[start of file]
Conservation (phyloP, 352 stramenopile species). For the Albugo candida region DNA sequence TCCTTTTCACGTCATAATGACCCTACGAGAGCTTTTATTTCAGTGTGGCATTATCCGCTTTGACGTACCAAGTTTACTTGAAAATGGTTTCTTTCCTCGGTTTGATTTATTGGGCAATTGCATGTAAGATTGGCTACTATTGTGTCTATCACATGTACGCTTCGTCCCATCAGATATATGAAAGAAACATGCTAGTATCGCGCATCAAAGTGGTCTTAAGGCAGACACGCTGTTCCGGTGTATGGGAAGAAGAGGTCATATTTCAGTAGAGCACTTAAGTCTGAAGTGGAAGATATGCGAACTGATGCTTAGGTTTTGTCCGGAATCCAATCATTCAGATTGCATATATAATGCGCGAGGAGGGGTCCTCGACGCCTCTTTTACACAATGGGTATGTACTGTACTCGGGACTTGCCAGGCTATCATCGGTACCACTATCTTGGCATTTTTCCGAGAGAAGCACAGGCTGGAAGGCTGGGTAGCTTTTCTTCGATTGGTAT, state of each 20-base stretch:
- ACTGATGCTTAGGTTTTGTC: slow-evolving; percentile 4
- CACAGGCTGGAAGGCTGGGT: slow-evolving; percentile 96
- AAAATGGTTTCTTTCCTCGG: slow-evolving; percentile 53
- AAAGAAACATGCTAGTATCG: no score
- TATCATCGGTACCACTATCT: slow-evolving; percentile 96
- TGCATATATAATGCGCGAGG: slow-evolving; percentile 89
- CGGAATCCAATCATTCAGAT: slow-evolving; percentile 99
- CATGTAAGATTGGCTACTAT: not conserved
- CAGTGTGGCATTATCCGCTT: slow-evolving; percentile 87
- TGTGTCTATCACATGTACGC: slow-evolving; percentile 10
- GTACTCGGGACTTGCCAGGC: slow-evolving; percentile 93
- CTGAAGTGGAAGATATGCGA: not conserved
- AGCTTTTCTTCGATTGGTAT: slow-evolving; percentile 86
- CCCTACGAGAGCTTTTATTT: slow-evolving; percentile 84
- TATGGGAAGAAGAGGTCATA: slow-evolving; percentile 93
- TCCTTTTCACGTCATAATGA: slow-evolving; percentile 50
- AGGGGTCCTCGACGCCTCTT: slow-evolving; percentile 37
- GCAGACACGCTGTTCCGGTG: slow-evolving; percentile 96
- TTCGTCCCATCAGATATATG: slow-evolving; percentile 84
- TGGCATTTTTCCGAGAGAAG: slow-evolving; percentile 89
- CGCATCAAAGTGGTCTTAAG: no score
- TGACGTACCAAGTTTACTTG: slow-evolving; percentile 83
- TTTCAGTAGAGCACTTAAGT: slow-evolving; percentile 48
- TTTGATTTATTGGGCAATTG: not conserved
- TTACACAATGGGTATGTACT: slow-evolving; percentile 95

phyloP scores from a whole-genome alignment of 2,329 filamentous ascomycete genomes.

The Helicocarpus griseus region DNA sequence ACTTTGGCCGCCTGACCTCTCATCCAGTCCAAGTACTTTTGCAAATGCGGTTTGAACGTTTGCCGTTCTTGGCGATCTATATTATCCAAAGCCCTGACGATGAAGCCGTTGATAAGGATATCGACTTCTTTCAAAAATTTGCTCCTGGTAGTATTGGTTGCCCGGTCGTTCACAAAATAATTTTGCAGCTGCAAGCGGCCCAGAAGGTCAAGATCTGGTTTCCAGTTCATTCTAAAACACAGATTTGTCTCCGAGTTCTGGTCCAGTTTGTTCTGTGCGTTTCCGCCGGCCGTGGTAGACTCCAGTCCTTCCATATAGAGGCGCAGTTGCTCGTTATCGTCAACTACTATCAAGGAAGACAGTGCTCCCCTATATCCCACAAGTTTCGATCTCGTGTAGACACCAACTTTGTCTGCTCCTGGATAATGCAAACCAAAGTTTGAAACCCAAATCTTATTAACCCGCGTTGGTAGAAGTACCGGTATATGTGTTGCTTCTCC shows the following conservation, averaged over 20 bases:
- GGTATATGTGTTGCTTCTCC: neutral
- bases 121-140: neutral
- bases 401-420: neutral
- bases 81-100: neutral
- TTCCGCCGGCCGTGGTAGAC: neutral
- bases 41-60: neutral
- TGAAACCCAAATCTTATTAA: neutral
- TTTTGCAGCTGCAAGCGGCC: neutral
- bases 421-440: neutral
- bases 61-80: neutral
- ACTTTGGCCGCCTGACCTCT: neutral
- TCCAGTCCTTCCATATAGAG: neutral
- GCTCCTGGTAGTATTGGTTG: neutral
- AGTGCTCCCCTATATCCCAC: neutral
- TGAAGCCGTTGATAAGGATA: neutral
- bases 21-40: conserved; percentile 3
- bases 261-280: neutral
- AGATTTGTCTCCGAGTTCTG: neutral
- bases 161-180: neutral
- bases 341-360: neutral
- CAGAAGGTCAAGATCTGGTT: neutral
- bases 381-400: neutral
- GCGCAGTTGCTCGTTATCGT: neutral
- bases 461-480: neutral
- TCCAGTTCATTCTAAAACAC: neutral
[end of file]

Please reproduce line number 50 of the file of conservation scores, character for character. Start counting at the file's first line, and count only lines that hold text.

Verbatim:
- bases 381-400: neutral